After dinner began concurrent sessions on technology, genomic medicine and transcriptomics. Hopefully someone else will post details about the genomic medicine and transcriptomics sessions. The technology session began with Iain Macaulay describing G&T-seq, separation and parallel sequencing of genomes and transcriptomes of single cells. This was the first talk this year at AGBT with an embargo, no tweets were allowed. So rather than go into details, we did find this lecture online. The next talk was by Alexandre Melnikov on MITE-Seq, an approach to site directed mutagenesis referred to as Mutagenesis by Integrated TiLEs. MITE facilitates structure-function studies of proteins at higher resolution than typical site directed approaches. To read more check out their paper published last year in Nucleic Acid Research. Andrea Kohn, then described single-cell methylome profiling of Aplysia neurons. Using methyl-dip and bisulfite sequencing she achieved >20x coverage for each neuron and then added RNA-seq providing the first methylome and transcriptome from a single neuron. Next up was Sara Goodwin who gave an in depth analysis of the Oxford MinION Device for de novo and cDNA sequencing. She sequenced the yeast strain W303 to over 120x coverage and was able to achieve up to 80% aligned reads. She mentioned that identifying the right aligner was still a work in progress but overall found promise in the technology for long read sequencing, de novo assembly and splice site id.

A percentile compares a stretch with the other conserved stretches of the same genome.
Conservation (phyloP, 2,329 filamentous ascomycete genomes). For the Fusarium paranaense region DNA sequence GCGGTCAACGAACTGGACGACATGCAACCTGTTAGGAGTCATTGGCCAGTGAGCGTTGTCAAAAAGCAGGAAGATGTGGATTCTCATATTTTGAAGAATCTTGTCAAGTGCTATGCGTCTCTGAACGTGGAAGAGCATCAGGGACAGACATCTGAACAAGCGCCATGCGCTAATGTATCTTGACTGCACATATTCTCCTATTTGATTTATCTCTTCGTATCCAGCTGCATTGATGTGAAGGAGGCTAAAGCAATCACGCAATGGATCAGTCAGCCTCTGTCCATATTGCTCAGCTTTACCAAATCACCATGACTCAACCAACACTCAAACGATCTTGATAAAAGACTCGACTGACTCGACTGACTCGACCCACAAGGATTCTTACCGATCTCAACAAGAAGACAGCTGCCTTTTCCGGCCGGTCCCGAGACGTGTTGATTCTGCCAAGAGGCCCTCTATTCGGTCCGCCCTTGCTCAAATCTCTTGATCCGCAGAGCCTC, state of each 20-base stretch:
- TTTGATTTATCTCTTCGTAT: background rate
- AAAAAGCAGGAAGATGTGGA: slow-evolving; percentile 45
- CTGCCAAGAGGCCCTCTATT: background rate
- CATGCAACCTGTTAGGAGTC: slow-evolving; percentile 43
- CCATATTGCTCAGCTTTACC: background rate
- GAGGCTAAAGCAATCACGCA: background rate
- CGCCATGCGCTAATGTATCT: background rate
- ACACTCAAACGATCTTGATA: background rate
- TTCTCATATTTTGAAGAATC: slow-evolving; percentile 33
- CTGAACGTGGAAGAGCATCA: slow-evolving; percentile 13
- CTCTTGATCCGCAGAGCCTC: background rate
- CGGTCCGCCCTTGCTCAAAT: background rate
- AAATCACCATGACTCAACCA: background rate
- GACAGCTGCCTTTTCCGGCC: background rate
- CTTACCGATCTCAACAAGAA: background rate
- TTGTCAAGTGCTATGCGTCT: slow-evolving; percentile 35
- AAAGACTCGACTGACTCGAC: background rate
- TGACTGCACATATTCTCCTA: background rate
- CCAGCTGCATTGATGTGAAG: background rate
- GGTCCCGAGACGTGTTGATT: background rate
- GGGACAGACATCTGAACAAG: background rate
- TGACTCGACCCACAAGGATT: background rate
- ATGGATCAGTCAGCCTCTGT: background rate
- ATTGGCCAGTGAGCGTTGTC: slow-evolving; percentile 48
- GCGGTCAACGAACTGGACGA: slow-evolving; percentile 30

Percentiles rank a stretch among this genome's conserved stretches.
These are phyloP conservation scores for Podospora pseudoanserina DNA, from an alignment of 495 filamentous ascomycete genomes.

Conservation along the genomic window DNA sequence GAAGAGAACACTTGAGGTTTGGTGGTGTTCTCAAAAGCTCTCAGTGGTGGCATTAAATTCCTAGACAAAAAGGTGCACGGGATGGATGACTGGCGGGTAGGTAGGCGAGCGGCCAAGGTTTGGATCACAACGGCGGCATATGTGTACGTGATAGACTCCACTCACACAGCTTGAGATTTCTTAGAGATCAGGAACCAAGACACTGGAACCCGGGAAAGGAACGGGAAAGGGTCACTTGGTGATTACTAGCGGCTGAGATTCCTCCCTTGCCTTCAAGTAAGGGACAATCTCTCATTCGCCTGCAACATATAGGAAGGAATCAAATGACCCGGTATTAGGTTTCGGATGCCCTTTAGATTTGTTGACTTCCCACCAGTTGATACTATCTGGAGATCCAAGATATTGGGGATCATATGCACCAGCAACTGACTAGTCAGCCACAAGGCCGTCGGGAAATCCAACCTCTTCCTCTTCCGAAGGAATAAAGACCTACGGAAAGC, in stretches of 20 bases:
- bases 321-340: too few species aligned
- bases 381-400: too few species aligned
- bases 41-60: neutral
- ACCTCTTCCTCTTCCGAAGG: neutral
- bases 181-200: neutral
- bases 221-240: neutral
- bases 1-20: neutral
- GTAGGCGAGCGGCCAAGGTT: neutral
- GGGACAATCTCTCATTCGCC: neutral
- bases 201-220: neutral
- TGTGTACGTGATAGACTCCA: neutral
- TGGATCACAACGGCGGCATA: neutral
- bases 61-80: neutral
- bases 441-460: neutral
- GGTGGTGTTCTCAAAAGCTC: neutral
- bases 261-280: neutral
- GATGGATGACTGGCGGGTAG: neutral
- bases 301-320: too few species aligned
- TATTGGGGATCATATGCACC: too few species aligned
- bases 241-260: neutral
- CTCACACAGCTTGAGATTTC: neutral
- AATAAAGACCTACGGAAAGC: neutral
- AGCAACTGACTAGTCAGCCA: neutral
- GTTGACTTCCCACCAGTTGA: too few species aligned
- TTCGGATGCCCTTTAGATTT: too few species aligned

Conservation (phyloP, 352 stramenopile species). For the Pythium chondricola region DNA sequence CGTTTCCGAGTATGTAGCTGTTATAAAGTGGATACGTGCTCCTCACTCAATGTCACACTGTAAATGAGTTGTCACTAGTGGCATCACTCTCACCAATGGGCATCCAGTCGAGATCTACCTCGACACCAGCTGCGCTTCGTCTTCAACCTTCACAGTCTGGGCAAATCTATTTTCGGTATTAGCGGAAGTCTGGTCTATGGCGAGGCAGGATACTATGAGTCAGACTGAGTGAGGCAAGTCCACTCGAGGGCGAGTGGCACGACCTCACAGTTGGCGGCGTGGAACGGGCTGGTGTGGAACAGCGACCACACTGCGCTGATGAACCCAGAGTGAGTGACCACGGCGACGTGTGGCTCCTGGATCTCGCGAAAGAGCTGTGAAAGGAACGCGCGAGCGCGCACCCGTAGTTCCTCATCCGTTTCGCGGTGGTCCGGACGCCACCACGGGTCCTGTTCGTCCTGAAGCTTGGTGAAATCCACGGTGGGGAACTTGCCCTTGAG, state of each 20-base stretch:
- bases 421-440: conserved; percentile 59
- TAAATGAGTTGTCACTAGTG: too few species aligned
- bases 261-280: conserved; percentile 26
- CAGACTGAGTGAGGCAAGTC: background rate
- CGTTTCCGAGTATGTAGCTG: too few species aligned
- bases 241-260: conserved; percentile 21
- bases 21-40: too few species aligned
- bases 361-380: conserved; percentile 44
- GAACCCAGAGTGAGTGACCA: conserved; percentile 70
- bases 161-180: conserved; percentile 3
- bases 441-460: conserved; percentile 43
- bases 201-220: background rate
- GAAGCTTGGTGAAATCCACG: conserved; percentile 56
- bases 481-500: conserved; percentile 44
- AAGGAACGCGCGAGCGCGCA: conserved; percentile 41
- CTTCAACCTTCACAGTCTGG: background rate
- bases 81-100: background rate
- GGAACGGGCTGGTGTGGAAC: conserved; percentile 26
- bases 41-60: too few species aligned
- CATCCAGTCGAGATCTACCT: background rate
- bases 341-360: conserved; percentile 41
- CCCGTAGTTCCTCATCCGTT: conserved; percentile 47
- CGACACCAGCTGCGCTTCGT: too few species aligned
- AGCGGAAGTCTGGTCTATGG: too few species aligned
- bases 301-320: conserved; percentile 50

Tomorrow’s plenary talks are the second installment of genomics, ‘Genomics II’ with presentations by Michael Fischback, Rob Knight, Chris Mason, and Gene Myers, excellent lineup to close the final day of AGBT. Checkout our earlier posts if you’ve missed day 1 or day 2